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Wayne and Shuster’s comedy was a hit and, in the fall of 1941, they moved to national radio with CBC’s Buckingham Blended Rhythm Show, which made them a household word in Canada and elicited a congratulatory telegram (“top-notch radio show”) from Shuster’s famous cousin, Joe Shuster, creator of Superman, now pasted into a scrapbook preserved at the National Archives. With the continuation of the Second World War, they left university to enlist in the Canadian Army and were immediately assigned to the Army Show, which toured Canada before leaving to entertain the troops at the front in Belgium, Holland and France in 1944. The Shuster fonds includes script drafts and songs they wrote for the show.
“The (Big) Bank Robbery”, a Wayne and Shuster television sketch.1965. Photo courtesy of the CBC Still Photo Dept. Frank Shuster Fonds.
When Wayne and Shuster returned to civilian life, they returned to CBC radio with the RCA Victor Show, where they signaled their intent to remain in Canada with a skit mocking the temptation to move to the U.S.:
Wayne: “We can make a movie right in Canada. Why bother going to Hollywood?”
Shuster: “You’re right, John. Canada is the place.”
Wayne: “Sure Hollywood. What’s so good about Hollywood?
You work you slave, you kill yourself and at the end of the year, what have you got? A fortune.”
Shuster: “You’re so right.”
They were now so well-known that their show became the Wayne and Shuster Show. For the next forty odd years, Wayne and Shuster produced comedy series and specials on CBC radio and television in Canada and, in a successful move to American television, on the Ed Sullivan Show, where they appeared a record 67 times (all the time continuing to live in Canada). Clippings in the fonds reveal that the intellectual Toronto critic Robert Fulford was a fan: “After years of writing satire, they can still see things in new ways” (1957); and following their debut on the Ed Sullivan Show in 1958, the New York Times commentator Jack Gould enthusiastically greeted them as “the harbingers of literate slapstick on TV.”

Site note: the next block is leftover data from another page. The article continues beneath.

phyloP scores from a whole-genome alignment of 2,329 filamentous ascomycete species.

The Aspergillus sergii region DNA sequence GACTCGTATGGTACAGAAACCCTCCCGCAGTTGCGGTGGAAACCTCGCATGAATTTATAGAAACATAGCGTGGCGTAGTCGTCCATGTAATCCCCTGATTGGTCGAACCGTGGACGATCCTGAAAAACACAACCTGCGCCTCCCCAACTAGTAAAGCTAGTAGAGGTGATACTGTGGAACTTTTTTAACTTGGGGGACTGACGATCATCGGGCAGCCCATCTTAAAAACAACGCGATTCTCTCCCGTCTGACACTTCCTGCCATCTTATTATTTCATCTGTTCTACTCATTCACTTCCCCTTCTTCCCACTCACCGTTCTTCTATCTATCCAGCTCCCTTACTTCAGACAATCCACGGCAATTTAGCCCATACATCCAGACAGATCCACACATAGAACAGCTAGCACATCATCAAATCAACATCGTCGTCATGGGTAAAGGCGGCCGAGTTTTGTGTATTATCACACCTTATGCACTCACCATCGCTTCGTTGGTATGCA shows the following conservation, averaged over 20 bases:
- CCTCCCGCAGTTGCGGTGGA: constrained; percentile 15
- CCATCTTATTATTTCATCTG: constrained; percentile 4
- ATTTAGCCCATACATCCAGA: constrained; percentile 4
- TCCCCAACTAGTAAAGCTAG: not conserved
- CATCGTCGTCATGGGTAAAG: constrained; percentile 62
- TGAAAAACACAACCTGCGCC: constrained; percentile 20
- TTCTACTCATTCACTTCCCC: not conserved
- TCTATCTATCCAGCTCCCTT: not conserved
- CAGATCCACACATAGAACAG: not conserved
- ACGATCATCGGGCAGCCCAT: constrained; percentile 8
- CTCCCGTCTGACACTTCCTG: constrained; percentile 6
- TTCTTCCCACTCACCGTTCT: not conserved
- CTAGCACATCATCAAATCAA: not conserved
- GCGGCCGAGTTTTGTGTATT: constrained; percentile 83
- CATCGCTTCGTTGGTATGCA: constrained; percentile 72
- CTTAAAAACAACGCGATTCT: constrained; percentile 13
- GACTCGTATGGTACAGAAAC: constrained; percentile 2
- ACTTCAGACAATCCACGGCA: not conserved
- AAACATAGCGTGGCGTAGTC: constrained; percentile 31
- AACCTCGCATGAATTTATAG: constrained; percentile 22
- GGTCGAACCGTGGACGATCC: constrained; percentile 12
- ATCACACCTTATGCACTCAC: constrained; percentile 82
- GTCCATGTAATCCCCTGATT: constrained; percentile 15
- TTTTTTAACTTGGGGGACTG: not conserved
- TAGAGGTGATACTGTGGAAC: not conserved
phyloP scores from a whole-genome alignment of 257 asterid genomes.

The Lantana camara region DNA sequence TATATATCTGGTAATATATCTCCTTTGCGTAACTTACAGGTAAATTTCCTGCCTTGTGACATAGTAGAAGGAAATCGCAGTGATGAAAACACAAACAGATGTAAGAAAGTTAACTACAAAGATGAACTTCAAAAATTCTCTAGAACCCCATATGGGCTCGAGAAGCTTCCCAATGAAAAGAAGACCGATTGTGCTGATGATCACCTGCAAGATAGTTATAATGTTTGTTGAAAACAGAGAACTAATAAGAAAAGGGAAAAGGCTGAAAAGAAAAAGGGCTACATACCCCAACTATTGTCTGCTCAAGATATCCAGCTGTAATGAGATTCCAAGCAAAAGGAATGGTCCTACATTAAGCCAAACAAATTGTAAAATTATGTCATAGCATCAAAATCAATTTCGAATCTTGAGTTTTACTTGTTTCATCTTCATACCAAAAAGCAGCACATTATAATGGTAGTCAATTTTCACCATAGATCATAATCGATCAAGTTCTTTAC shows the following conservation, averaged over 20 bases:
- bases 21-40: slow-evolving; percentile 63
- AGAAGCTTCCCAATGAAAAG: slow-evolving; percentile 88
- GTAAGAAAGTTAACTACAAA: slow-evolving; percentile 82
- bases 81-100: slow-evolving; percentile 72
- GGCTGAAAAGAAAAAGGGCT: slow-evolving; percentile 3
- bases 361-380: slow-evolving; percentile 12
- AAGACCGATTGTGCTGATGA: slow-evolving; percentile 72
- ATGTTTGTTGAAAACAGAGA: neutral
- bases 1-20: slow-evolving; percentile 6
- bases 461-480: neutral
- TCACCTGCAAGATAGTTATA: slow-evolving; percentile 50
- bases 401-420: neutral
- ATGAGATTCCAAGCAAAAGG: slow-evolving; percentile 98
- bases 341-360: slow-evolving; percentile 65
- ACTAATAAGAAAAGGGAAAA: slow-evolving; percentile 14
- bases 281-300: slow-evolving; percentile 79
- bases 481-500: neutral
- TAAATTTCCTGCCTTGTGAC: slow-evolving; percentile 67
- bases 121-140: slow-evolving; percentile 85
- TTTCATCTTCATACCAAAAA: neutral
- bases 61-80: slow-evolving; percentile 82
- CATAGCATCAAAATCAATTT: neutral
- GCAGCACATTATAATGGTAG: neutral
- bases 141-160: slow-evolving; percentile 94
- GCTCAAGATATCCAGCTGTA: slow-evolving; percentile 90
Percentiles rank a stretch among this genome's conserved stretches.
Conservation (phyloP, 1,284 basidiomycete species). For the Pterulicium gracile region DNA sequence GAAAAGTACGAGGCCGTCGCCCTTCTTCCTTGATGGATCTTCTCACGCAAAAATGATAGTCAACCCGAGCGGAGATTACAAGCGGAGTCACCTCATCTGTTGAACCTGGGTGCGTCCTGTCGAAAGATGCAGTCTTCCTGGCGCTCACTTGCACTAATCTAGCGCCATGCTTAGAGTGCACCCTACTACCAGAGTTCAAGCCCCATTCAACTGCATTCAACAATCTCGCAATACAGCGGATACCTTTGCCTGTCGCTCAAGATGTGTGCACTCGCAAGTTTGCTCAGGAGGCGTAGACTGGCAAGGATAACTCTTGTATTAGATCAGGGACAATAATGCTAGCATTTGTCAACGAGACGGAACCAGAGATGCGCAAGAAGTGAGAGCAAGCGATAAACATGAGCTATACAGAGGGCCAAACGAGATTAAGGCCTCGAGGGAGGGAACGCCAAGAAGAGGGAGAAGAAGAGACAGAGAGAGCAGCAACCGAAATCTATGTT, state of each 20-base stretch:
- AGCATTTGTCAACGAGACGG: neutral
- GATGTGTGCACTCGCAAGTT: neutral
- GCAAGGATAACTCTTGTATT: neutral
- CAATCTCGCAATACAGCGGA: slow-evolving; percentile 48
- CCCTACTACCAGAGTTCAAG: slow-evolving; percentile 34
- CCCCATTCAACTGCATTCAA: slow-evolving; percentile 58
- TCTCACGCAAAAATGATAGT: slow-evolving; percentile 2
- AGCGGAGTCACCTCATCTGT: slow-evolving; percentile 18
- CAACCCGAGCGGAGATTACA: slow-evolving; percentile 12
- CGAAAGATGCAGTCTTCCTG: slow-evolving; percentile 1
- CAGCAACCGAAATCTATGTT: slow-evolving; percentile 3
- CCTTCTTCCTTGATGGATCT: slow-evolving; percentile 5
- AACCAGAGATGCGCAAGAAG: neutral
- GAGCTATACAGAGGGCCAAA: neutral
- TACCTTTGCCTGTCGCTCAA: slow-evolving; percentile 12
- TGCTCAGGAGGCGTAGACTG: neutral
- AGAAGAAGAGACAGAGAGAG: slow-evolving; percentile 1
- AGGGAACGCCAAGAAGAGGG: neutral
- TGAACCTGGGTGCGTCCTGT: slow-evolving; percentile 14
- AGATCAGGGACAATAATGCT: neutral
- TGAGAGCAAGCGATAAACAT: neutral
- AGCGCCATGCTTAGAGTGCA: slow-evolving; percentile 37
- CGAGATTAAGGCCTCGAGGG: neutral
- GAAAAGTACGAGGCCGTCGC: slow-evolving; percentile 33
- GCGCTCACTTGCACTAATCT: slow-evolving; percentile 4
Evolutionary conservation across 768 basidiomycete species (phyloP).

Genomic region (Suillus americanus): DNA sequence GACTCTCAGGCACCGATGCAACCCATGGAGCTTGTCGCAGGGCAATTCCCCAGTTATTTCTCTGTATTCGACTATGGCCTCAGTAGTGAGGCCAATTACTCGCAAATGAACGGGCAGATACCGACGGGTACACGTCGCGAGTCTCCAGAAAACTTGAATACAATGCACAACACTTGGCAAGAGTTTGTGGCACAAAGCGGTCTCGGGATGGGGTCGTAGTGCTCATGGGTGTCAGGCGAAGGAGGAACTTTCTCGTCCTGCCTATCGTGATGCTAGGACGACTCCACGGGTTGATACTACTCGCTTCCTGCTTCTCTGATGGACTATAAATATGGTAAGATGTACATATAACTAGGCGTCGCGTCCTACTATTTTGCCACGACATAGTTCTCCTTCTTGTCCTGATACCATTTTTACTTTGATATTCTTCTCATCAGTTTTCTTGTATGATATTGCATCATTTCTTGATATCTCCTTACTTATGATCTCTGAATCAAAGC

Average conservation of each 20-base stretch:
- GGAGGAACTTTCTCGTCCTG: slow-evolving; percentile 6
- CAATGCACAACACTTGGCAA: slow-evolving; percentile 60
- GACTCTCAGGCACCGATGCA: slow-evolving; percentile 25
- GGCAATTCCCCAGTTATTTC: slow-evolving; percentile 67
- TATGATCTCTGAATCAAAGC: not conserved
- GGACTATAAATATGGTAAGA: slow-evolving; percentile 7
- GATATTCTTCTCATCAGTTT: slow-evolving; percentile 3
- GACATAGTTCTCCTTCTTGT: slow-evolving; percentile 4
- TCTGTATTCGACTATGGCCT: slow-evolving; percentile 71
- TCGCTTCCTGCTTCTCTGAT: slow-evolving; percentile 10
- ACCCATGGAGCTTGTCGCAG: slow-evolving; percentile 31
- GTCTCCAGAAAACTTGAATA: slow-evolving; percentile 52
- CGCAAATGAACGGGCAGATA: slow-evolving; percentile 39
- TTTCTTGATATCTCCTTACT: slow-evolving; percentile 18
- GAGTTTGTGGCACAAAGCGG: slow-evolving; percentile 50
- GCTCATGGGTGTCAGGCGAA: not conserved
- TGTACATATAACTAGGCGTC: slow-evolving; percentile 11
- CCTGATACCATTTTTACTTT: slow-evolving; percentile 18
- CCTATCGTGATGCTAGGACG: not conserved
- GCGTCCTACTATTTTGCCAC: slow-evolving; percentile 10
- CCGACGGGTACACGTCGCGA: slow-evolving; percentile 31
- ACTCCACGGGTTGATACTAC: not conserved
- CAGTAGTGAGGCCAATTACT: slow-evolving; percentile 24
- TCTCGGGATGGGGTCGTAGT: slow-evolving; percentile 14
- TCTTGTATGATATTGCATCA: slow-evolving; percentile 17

Wayne and Shuster’s comedy appealed to an educated audience because it took intelligence and a certain knowledge of history and the classics for granted. Their “Rinse the Blood Off My Toga” sketch, first broadcast in 1955 and re-worked in 1958, spun the assassination of Julius Caesar into a hard-boiled detective story (”I couldn’t believe my ears Big Julie was dead”). Its wordplay presumed a knowledge of Latin:Wayne (the private eye, Flavius Maximus) asks Shuster (Brutus) to show him the corpus delicti.“The what?” asks Brutus.“Whatsamatter don’t you understand plain Latin?”, responds Flavius, “Where’s the body?”Searching for clues, Flavius goes to a bar and says “Gimme a martinus.”To the bartender’s “You mean martini?”, he snaps “If I want two, I’ll ask for them.”
Their 1958 Shakespearean baseball sketch mocked the Shakespeare craze in Stratford (Ontario) following the founding of the Stratford Festival there, and presumes an acquaintance with Hamlet and Macbeth. In their account of a Stratford baseball game, batter MacDuff gets “a hit...a very palpable hit”, says Shuster, but the hit is declared foul and Wayne protests to the umpire: “So fair a foul I have not seen....Get thee a pair of glasses. Get thee to an optometrist.”He then gets beaned by a baseball and goes mad, prompting Shuster to lament: ”Now cracks a noble head. Goodnight sweet catcher. Flights of shortstops sing thee to thy rest.”